Video released by the Chinese state-run newspaper Global Times showed Junius Ho being attacked by a man while talking to members of the public in the Hong Kong district of Tuen Mun. The man, dressed in blue, a color associated with supporting the Hong Kong police, hands Ho a bouquet of flowers before reaching into a bag for what appears to be a knife, which he then thrusts towards the lawmaker.
Ho did not appear to be severely hurt and assisted in subduing the man. A subsequent video showed Ho being given first aid for an injury to his chest. His office did not immediately respond for a request for comment about the incident.
Police confirmed that the lawmaker had received an injury to his chest. Ho’s assistant was also injured in the attack, sustaining injuries to his hand. The alleged attacker has been arrested for assault and personal injury.
According to public broadcaster RTHK, the alleged attacker shouted abuse at Ho, accusing him of being involved in an attack against protesters in Yuen Long on July 21, when dozens of people were assaulted by a group of men dressed in white.
Following that incident, video emerged of Ho shaking hands with men dressed like the alleged attackers. Ho told CNN in September that he met the men before any violence occurred and said he condemned any violence or lawbreaking.
His alleged link to the Yuen Long attack, as well as his stridently anti-protest pronouncements on Facebook and in Hong Kong media, has made Ho a figure of hate for many in the months long protest movement.
In late July, the graves of Ho’s parents were vandalized and his district office ransacked. In a video he uploaded to social media after the event, he appeared to threaten to kill his opponents, saying they risked walking the “path of not being alive.” Ho said that his words were “taken out of context” and not meant literally, nor was it his intention “to encourage any crime.”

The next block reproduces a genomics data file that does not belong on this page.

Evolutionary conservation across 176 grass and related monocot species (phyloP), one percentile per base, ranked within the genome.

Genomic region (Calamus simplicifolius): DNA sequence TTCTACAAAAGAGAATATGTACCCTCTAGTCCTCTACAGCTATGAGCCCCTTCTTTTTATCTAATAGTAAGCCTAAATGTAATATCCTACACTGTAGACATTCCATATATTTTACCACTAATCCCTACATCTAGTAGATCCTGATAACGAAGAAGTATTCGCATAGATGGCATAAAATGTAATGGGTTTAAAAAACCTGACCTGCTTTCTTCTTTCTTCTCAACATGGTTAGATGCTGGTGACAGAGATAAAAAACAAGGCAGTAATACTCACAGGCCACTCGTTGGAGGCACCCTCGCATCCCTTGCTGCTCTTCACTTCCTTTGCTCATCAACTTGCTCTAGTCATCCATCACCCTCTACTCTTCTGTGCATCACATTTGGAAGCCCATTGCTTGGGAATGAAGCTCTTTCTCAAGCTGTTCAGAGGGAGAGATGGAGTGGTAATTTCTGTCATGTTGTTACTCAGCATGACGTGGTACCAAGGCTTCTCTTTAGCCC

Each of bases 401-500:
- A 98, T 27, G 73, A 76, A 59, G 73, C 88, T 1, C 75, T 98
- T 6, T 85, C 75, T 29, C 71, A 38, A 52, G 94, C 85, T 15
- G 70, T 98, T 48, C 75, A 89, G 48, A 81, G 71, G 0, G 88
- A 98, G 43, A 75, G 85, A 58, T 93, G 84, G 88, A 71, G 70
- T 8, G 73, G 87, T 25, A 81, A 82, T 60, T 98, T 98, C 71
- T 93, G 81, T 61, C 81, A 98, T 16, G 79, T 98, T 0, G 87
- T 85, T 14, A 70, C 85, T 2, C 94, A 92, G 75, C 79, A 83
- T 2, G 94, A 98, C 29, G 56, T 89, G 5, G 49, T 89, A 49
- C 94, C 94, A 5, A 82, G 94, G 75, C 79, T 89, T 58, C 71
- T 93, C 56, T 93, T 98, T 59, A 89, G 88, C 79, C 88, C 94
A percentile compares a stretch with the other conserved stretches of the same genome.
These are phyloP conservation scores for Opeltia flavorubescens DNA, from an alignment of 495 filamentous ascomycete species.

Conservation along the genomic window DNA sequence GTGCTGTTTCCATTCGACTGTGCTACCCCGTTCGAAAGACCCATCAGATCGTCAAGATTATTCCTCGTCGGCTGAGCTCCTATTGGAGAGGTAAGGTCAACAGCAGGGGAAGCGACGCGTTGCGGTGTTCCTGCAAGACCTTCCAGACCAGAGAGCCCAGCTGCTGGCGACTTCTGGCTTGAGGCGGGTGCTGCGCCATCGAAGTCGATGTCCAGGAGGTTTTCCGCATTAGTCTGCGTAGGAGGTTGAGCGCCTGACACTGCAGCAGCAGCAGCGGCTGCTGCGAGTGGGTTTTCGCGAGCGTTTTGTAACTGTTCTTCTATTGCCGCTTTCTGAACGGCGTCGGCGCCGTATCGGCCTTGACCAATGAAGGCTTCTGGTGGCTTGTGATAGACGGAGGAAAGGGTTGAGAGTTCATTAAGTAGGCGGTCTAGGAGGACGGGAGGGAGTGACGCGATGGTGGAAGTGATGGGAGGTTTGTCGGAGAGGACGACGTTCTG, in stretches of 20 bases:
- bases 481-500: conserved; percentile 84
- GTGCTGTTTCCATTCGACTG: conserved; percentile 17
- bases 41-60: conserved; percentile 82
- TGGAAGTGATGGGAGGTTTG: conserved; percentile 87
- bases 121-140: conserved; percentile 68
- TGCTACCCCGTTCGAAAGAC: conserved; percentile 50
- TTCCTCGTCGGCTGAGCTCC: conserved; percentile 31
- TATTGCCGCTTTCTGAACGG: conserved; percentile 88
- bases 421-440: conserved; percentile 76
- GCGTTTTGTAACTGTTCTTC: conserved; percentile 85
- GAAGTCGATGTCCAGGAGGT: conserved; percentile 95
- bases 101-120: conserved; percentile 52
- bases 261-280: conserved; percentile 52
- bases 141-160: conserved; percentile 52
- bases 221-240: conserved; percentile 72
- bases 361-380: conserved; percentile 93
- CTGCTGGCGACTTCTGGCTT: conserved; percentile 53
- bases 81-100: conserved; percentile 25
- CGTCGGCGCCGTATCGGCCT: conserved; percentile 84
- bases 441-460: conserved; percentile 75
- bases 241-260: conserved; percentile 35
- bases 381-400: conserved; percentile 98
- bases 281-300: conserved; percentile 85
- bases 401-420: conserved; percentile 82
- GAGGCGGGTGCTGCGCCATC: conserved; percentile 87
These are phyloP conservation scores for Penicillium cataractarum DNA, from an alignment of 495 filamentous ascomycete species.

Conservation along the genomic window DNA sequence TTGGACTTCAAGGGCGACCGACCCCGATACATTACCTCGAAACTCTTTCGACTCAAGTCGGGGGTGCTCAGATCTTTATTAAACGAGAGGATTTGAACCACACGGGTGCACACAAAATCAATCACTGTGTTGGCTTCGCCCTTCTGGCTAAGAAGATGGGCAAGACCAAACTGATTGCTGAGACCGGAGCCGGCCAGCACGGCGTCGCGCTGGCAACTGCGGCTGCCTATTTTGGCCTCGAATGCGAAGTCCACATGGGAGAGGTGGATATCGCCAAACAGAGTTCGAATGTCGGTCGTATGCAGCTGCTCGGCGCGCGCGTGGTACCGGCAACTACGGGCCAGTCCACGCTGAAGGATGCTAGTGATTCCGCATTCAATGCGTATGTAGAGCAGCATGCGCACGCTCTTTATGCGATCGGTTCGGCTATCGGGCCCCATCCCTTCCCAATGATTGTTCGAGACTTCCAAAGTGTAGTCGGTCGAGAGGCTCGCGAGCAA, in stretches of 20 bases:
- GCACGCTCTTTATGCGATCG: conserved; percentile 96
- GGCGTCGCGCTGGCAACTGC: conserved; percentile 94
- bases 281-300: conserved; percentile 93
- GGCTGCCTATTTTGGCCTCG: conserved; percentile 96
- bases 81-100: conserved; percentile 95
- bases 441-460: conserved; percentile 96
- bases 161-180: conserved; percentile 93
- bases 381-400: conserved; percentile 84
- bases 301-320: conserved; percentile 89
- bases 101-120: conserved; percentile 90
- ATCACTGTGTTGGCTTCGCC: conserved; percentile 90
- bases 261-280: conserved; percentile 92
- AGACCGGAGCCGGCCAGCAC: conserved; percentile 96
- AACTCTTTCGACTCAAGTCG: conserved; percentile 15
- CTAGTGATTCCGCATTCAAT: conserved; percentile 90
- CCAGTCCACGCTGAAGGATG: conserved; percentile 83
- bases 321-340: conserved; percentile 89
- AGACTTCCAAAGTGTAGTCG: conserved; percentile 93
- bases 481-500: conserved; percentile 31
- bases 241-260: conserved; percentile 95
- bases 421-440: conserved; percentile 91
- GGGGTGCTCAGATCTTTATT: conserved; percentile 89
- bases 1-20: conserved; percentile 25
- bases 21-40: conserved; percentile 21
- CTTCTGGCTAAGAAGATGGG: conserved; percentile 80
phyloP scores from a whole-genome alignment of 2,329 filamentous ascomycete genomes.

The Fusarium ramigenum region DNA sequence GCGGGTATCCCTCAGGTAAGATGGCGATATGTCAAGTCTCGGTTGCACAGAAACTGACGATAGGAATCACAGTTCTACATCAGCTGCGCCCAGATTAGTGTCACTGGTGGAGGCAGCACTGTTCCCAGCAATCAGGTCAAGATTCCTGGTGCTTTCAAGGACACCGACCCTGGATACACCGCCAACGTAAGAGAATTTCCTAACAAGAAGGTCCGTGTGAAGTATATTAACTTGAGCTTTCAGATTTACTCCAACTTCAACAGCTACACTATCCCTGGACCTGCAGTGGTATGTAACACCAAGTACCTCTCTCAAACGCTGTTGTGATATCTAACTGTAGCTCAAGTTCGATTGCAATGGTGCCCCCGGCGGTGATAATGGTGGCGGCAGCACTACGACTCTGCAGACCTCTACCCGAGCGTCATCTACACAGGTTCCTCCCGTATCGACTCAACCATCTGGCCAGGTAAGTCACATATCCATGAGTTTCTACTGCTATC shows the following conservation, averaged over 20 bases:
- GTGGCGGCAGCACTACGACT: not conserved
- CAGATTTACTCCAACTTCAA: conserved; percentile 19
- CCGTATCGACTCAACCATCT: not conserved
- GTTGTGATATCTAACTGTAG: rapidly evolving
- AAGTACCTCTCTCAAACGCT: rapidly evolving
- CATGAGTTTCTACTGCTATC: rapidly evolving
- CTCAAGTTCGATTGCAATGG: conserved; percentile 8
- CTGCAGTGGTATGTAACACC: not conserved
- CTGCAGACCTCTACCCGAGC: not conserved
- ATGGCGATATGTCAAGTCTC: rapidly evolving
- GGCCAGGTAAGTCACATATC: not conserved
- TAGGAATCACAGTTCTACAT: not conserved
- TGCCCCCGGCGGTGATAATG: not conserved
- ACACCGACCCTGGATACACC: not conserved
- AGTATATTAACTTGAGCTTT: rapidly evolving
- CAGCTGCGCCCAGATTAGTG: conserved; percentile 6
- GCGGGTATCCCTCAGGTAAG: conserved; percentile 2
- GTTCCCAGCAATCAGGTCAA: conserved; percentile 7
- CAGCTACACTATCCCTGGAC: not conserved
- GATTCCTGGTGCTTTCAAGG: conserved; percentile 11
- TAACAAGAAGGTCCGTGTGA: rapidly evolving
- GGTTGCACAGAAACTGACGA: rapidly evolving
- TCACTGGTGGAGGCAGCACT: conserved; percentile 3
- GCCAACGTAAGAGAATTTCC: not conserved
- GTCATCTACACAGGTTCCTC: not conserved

Since then, Ho has continued to clash with pro-democracy lawmakers, including an incident in which he used a sexist and racially charged insult against Claudia Mo, a prominent opposition legislator.
The alleged knife attack against Ho comes after another Hong Kong lawmaker, Andrew Chiu, had part of his ear bitten off after a man attacked him and three others in a mall on Sunday, following protests there. Chiu is one of several pro-democracy figures who have been assaulted or attacked recently, including Jimmy Sham, former convenor of the Civil Human Rights Front, which helped organize large marches in early June.
Sham was attacked by a group of masked men carrying baseball bats and knives in August. In October he suffered head injuries in a second attack by another group of masked men armed with knives and hammers.